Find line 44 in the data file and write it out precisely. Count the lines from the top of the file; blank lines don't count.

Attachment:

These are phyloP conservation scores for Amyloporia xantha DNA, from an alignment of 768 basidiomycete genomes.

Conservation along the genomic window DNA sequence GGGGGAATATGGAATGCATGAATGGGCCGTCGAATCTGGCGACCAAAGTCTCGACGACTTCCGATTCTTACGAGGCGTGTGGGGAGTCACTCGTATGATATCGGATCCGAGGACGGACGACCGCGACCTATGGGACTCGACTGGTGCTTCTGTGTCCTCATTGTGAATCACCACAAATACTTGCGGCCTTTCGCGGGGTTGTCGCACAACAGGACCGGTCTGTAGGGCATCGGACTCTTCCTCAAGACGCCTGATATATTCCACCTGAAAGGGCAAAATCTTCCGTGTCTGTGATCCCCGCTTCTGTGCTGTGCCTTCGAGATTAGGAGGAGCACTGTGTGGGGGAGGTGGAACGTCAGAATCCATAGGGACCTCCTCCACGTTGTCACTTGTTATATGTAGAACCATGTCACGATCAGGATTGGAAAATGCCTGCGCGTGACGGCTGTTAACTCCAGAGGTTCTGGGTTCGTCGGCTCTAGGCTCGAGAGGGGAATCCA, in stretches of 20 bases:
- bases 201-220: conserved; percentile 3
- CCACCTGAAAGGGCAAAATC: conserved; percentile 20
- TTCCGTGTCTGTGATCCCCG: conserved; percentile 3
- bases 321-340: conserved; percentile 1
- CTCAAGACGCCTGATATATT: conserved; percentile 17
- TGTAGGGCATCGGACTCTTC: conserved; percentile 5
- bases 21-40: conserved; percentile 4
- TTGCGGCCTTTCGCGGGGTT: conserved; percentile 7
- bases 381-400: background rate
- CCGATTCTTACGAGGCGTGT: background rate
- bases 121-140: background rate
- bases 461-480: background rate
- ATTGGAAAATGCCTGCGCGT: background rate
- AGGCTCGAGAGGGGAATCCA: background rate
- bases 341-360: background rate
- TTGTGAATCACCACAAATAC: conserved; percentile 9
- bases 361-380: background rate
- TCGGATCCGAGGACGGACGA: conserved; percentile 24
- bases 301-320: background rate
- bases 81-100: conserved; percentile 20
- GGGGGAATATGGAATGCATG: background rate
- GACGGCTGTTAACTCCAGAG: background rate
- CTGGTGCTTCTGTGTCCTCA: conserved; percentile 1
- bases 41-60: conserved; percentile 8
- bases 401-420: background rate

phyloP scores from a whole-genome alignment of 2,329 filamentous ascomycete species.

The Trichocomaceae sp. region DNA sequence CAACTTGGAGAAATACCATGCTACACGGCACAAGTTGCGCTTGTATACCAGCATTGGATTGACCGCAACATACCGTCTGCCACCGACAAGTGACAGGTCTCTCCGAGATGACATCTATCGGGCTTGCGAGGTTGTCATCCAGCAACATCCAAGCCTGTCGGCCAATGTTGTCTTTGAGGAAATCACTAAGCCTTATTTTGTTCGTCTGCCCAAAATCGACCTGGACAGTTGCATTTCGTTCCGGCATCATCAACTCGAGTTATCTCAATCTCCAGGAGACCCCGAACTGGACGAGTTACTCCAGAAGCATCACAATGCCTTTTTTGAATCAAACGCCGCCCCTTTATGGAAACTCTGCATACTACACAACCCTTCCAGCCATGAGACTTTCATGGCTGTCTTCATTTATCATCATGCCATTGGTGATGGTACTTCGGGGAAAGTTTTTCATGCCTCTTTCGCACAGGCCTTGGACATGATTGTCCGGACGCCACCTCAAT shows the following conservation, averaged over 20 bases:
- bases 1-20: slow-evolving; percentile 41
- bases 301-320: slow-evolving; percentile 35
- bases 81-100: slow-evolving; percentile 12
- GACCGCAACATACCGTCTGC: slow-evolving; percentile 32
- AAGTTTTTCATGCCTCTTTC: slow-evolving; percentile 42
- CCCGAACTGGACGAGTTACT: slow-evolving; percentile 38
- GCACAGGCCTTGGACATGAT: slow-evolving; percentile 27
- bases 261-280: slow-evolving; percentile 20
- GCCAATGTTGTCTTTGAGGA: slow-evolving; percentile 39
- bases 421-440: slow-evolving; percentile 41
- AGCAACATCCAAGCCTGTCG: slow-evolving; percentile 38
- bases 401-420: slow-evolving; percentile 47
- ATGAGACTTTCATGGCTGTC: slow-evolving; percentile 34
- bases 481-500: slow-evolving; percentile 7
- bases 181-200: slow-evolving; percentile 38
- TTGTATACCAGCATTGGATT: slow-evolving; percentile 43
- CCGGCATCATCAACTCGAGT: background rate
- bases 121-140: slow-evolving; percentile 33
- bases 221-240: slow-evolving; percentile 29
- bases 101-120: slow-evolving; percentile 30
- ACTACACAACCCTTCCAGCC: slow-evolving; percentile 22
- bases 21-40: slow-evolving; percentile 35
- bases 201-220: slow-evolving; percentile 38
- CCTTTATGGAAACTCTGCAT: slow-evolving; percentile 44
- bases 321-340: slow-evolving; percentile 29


- bases 181-200: slow-evolving; percentile 38